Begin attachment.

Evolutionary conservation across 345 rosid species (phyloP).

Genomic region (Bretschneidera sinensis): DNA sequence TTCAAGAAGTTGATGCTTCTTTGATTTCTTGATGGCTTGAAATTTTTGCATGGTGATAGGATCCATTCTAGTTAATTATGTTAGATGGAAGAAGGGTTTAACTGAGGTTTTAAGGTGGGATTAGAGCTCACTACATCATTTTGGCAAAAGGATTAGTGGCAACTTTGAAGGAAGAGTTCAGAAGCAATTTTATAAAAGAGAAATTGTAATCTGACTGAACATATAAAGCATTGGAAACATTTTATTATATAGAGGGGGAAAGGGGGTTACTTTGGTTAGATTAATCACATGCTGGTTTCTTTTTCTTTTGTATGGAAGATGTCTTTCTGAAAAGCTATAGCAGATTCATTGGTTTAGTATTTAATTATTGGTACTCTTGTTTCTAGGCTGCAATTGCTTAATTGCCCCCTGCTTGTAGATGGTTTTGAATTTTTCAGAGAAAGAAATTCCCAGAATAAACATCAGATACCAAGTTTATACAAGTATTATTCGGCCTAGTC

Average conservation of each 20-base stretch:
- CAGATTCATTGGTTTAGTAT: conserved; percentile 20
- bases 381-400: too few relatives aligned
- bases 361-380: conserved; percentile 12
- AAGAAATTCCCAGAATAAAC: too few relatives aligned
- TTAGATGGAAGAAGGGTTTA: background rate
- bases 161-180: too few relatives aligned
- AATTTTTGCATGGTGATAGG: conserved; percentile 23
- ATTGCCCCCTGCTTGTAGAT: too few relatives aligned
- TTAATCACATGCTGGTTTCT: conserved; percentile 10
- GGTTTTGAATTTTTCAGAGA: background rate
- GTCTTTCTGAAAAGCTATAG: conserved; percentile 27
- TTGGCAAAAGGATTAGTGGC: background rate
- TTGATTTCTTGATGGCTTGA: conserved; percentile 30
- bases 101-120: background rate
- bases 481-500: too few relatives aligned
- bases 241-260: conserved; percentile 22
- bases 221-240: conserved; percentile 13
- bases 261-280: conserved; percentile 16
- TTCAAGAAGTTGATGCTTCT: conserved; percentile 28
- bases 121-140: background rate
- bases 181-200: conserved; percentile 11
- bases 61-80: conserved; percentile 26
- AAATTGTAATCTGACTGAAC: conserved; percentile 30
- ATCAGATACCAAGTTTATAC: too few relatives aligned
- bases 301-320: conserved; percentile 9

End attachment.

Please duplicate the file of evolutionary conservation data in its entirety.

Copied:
Evolutionary conservation across 345 rosid species (phyloP).

Genomic region (Bretschneidera sinensis): DNA sequence TTCAAGAAGTTGATGCTTCTTTGATTTCTTGATGGCTTGAAATTTTTGCATGGTGATAGGATCCATTCTAGTTAATTATGTTAGATGGAAGAAGGGTTTAACTGAGGTTTTAAGGTGGGATTAGAGCTCACTACATCATTTTGGCAAAAGGATTAGTGGCAACTTTGAAGGAAGAGTTCAGAAGCAATTTTATAAAAGAGAAATTGTAATCTGACTGAACATATAAAGCATTGGAAACATTTTATTATATAGAGGGGGAAAGGGGGTTACTTTGGTTAGATTAATCACATGCTGGTTTCTTTTTCTTTTGTATGGAAGATGTCTTTCTGAAAAGCTATAGCAGATTCATTGGTTTAGTATTTAATTATTGGTACTCTTGTTTCTAGGCTGCAATTGCTTAATTGCCCCCTGCTTGTAGATGGTTTTGAATTTTTCAGAGAAAGAAATTCCCAGAATAAACATCAGATACCAAGTTTATACAAGTATTATTCGGCCTAGTC

Average conservation of each 20-base stretch:
- CAGATTCATTGGTTTAGTAT: conserved; percentile 20
- bases 381-400: too few relatives aligned
- bases 361-380: conserved; percentile 12
- AAGAAATTCCCAGAATAAAC: too few relatives aligned
- TTAGATGGAAGAAGGGTTTA: background rate
- bases 161-180: too few relatives aligned
- AATTTTTGCATGGTGATAGG: conserved; percentile 23
- ATTGCCCCCTGCTTGTAGAT: too few relatives aligned
- TTAATCACATGCTGGTTTCT: conserved; percentile 10
- GGTTTTGAATTTTTCAGAGA: background rate
- GTCTTTCTGAAAAGCTATAG: conserved; percentile 27
- TTGGCAAAAGGATTAGTGGC: background rate
- TTGATTTCTTGATGGCTTGA: conserved; percentile 30
- bases 101-120: background rate
- bases 481-500: too few relatives aligned
- bases 241-260: conserved; percentile 22
- bases 221-240: conserved; percentile 13
- bases 261-280: conserved; percentile 16
- TTCAAGAAGTTGATGCTTCT: conserved; percentile 28
- bases 121-140: background rate
- bases 181-200: conserved; percentile 11
- bases 61-80: conserved; percentile 26
- AAATTGTAATCTGACTGAAC: conserved; percentile 30
- ATCAGATACCAAGTTTATAC: too few relatives aligned
- bases 301-320: conserved; percentile 9